Find a quiet place: choose a quiet and comfortable place where you won’t be interrupted or distracted.

Pay attention to your breath: focus on your breath and notice the sensation of the air moving in and out of your body. You can count your breaths or simply observe them.

Notice your thoughts: when your mind wanders, simply notice your thoughts without judging them or trying to change them. Gently bring your attention back to your breath.

Practice regularly: commit to practicing mindfulness regularly, ideally every day. It may take time to see the benefits, so be patient and consistent.

Use good resources: Consider using a guided mindfulness app or audio recording to help you get started and stay on track.

Be patient and compassionate with yourself: Mindfulness is a skill that takes time and practice to develop.

Remember, mindfulness is a skill that can be developed with practice. It’s not about achieving a certain state of mind, but rather about learning to be present and aware in the moment. With time and practice, you may start to notice positive changes in your mood, stress levels, and overall wellbeing. But also remember that mindfulness is a personal practice, and what works best for one person may not work for another. It’s important to use evidence to guide your decisions, but also to experiment and find the techniques and strategies that work best for you.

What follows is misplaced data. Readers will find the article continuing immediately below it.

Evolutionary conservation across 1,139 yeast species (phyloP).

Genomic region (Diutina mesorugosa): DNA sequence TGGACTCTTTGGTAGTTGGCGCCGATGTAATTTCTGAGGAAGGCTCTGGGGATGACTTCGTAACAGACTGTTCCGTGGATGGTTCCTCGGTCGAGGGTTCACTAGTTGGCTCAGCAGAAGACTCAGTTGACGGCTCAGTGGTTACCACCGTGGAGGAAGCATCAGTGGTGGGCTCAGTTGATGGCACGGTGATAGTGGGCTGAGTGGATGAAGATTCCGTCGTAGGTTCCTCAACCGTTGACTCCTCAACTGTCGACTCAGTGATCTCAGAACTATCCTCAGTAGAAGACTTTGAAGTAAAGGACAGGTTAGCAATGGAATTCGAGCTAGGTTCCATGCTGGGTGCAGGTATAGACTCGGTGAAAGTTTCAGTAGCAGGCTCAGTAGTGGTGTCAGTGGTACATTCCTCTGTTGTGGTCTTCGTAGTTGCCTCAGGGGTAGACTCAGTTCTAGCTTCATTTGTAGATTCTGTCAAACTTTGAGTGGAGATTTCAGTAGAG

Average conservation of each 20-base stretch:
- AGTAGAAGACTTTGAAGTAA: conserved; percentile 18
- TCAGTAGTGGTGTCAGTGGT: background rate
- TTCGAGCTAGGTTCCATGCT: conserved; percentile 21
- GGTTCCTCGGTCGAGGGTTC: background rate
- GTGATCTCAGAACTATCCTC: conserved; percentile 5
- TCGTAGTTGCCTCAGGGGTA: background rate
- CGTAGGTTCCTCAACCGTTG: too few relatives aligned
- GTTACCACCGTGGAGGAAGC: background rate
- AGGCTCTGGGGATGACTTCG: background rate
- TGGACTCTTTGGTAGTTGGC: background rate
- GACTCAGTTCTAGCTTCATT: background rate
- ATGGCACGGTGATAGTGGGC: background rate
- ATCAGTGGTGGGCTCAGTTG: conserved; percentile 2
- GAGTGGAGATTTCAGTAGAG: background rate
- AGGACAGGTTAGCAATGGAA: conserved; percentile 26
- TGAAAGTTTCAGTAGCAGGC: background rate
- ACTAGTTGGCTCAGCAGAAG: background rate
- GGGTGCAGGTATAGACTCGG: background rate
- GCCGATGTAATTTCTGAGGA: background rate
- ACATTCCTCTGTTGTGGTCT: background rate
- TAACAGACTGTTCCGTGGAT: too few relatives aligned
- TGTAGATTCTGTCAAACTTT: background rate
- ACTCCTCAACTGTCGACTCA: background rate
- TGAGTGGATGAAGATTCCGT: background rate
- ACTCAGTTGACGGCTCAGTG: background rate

Trustworthiness score:

The trustworthiness of the study is moderate (80%). This means there is a 20% chance that alternative explanations for the effect found are possible.